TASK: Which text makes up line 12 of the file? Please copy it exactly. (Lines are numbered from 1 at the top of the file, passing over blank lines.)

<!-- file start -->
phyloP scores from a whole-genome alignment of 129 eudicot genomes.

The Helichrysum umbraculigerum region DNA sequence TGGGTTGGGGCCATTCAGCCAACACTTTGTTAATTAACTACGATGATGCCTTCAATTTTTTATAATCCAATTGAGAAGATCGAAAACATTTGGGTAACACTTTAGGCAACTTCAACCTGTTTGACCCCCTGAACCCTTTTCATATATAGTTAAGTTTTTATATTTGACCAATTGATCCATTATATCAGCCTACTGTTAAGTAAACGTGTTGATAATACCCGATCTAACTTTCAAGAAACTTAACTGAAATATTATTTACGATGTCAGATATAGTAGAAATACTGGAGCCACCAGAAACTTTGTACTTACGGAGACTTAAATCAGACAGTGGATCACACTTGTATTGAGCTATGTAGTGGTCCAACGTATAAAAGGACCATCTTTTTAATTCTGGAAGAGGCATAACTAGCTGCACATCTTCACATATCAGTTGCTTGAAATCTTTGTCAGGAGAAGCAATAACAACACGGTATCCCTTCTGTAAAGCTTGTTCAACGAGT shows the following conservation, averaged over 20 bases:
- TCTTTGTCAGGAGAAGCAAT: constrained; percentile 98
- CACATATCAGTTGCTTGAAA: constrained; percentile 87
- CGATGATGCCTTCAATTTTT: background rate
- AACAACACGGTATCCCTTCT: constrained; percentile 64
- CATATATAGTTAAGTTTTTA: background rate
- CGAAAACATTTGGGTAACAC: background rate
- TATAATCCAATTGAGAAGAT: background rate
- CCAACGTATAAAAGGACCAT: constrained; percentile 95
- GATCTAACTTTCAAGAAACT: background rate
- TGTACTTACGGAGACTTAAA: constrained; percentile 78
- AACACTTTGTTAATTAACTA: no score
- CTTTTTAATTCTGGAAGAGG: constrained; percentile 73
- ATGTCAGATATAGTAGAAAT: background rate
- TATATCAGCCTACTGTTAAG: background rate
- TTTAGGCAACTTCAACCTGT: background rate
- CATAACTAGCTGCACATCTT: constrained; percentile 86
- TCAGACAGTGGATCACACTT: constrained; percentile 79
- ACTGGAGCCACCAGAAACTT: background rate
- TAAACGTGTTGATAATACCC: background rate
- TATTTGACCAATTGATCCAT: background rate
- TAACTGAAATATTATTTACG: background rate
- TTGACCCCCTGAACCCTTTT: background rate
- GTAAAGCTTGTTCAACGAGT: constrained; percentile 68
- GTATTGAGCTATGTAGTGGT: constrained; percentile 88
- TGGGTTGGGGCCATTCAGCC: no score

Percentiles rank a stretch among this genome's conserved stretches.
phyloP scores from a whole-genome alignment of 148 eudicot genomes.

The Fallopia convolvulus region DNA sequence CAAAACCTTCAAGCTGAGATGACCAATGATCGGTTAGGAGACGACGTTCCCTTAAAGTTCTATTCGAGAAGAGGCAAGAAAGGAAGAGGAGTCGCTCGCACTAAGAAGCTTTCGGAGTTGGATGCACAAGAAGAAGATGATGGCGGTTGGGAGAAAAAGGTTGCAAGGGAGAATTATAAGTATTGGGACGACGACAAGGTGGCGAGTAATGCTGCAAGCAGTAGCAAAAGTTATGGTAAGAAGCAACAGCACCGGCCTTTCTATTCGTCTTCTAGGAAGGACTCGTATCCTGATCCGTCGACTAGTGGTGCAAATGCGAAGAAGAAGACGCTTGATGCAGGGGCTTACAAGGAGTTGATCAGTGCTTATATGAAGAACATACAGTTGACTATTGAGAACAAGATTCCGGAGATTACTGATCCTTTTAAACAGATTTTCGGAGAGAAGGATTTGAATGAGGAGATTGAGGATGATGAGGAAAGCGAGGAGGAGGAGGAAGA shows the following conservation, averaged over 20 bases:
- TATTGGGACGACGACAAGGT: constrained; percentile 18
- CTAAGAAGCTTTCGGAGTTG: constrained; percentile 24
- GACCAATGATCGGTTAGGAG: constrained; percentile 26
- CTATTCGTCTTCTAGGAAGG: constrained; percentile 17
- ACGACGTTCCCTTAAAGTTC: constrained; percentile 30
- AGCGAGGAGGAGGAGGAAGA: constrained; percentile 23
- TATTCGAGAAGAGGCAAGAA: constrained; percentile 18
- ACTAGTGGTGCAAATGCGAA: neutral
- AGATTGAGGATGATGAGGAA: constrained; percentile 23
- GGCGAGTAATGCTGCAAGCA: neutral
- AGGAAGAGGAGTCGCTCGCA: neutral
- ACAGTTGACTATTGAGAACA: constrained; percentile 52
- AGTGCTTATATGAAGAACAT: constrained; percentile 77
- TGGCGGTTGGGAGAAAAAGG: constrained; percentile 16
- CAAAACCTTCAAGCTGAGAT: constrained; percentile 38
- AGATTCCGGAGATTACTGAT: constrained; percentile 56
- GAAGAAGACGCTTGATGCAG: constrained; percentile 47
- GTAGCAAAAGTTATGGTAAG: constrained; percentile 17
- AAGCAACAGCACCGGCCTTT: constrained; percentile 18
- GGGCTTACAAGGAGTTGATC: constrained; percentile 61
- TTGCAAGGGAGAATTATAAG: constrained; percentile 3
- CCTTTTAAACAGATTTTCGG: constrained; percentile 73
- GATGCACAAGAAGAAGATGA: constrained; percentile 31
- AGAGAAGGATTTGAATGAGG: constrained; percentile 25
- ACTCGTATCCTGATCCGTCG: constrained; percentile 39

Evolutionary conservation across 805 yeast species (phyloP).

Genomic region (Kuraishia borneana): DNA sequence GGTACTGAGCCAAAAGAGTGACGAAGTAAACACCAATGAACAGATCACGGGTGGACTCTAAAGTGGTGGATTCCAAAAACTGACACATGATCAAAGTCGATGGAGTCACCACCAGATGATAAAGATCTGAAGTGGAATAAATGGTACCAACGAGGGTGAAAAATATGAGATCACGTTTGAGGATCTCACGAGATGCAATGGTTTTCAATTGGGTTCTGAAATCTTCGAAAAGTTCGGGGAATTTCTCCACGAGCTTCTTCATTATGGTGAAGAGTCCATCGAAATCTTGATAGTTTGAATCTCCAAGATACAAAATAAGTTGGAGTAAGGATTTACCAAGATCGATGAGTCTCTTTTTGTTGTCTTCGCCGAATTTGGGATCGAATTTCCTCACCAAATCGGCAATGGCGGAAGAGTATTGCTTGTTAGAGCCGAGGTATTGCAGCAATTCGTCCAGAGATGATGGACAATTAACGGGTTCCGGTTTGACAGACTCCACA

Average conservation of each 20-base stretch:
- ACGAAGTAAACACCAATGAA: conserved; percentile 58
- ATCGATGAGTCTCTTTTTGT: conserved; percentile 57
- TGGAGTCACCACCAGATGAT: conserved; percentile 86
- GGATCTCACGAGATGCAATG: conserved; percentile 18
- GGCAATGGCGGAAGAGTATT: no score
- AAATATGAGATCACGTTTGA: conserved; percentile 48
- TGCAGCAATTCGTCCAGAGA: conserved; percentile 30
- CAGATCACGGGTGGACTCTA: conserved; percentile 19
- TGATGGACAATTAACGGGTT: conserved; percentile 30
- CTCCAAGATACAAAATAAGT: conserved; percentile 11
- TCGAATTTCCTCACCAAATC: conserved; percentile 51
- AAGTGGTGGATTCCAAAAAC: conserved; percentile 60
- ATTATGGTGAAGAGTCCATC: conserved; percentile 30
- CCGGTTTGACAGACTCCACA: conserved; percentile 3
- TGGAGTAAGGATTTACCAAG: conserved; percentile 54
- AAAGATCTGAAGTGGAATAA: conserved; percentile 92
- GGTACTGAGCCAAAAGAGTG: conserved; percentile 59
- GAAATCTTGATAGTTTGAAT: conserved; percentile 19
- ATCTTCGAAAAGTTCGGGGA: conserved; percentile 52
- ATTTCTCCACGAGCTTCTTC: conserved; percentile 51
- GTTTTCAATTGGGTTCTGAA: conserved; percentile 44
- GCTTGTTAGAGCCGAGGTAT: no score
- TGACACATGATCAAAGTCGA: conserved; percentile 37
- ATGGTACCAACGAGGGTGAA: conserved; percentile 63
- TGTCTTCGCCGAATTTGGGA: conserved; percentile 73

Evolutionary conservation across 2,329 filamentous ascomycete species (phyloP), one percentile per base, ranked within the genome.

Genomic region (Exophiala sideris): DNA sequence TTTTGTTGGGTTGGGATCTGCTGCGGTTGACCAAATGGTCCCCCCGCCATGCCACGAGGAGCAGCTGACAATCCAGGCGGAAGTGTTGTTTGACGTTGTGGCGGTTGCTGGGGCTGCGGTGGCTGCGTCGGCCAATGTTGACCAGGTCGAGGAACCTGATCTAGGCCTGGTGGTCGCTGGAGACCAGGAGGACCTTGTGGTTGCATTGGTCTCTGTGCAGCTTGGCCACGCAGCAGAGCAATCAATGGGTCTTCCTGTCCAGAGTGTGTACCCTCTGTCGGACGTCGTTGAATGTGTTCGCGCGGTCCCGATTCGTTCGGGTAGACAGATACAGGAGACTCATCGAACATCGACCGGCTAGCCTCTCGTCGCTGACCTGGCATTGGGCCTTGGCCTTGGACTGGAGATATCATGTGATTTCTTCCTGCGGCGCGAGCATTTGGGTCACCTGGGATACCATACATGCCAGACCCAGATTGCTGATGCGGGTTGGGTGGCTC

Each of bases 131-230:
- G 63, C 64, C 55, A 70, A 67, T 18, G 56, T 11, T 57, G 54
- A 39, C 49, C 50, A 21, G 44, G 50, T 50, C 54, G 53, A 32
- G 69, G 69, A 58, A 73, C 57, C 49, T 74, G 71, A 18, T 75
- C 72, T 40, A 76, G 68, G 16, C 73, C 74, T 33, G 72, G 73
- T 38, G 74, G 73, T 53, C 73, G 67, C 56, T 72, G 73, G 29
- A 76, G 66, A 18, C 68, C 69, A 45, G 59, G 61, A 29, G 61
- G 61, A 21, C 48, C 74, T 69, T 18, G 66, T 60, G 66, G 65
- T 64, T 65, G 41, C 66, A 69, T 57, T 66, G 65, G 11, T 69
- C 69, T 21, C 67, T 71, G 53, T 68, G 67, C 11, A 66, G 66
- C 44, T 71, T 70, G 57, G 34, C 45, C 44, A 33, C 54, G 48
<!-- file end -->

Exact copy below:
- TGTACTTACGGAGACTTAAA: constrained; percentile 78